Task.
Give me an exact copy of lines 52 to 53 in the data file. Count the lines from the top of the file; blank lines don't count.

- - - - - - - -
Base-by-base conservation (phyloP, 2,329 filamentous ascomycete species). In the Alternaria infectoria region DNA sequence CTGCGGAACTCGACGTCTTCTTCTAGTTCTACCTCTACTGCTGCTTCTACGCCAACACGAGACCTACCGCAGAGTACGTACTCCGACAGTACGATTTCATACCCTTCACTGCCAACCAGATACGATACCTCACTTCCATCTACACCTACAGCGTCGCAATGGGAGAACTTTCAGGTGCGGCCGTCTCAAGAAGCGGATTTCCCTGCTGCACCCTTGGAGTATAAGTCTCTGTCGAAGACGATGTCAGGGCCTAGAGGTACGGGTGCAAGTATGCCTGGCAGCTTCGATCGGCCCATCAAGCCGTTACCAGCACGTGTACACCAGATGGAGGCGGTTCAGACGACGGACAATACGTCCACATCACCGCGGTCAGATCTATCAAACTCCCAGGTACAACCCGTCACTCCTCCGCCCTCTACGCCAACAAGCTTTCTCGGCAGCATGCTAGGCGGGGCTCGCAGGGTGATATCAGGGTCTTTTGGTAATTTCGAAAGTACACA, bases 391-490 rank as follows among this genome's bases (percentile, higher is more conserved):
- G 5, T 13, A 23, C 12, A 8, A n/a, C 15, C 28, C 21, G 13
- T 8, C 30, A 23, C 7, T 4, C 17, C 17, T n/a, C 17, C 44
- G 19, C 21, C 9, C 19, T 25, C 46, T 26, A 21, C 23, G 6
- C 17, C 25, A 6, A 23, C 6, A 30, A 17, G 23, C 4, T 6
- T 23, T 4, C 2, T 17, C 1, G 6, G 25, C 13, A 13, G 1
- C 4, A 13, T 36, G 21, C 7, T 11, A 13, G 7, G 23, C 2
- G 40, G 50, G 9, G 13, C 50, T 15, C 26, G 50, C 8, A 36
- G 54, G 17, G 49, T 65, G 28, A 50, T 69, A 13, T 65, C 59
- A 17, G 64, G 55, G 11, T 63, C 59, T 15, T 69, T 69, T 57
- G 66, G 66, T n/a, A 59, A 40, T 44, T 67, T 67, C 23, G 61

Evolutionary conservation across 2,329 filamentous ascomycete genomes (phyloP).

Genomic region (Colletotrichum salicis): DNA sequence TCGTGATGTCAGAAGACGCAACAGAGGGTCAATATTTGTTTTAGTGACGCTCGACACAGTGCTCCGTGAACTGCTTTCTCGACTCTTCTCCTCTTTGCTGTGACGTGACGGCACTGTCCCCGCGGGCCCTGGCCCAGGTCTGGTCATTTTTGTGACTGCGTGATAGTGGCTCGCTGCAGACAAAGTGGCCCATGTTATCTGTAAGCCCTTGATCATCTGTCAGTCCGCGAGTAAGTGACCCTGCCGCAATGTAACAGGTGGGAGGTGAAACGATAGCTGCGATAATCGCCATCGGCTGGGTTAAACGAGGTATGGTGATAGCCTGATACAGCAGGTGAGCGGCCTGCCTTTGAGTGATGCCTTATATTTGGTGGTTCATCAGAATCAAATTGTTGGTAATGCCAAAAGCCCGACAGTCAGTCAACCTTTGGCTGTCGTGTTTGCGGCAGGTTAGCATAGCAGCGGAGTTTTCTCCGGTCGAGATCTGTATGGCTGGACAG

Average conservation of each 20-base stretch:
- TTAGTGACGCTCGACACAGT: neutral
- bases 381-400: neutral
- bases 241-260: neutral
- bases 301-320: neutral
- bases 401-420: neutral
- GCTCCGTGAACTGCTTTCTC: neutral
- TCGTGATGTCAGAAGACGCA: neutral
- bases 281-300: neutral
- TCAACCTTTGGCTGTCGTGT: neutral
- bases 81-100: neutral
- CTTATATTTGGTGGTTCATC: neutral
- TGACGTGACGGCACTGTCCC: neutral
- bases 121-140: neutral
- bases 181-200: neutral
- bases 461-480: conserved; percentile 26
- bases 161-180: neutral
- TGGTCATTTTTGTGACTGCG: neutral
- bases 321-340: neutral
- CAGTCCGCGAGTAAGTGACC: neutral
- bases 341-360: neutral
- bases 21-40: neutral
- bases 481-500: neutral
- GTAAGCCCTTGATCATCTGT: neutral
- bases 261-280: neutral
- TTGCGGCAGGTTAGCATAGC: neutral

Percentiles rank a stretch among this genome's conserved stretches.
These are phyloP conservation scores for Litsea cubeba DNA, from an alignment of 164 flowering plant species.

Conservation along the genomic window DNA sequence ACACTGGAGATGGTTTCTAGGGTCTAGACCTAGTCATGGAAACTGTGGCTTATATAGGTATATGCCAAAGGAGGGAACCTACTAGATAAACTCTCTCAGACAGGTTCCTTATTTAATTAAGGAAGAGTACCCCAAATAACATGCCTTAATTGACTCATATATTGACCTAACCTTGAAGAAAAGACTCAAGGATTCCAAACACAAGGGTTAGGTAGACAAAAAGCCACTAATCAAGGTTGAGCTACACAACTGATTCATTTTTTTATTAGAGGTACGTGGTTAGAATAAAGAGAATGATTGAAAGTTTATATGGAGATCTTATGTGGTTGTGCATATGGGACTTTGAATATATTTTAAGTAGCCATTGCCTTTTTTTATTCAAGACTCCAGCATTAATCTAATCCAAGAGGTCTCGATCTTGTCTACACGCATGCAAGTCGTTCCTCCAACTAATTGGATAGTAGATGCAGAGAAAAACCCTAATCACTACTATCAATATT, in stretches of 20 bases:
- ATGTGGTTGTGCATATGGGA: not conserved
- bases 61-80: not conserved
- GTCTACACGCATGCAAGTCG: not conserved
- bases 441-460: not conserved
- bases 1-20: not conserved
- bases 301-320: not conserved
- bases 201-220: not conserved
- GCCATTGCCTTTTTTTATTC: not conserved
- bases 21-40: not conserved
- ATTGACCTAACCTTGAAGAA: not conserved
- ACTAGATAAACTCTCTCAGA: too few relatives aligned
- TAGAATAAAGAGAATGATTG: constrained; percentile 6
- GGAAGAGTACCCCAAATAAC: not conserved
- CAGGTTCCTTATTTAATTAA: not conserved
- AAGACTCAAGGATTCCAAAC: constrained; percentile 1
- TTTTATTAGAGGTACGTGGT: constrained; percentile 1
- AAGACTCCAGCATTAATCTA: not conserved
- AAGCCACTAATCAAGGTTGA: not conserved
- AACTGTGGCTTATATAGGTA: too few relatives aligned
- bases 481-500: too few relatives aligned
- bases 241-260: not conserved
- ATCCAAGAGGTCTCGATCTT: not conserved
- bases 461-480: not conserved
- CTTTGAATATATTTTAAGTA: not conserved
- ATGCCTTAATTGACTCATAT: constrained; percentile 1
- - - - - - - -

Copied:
- ATTGACCTAACCTTGAAGAA: not conserved
- ACTAGATAAACTCTCTCAGA: too few relatives aligned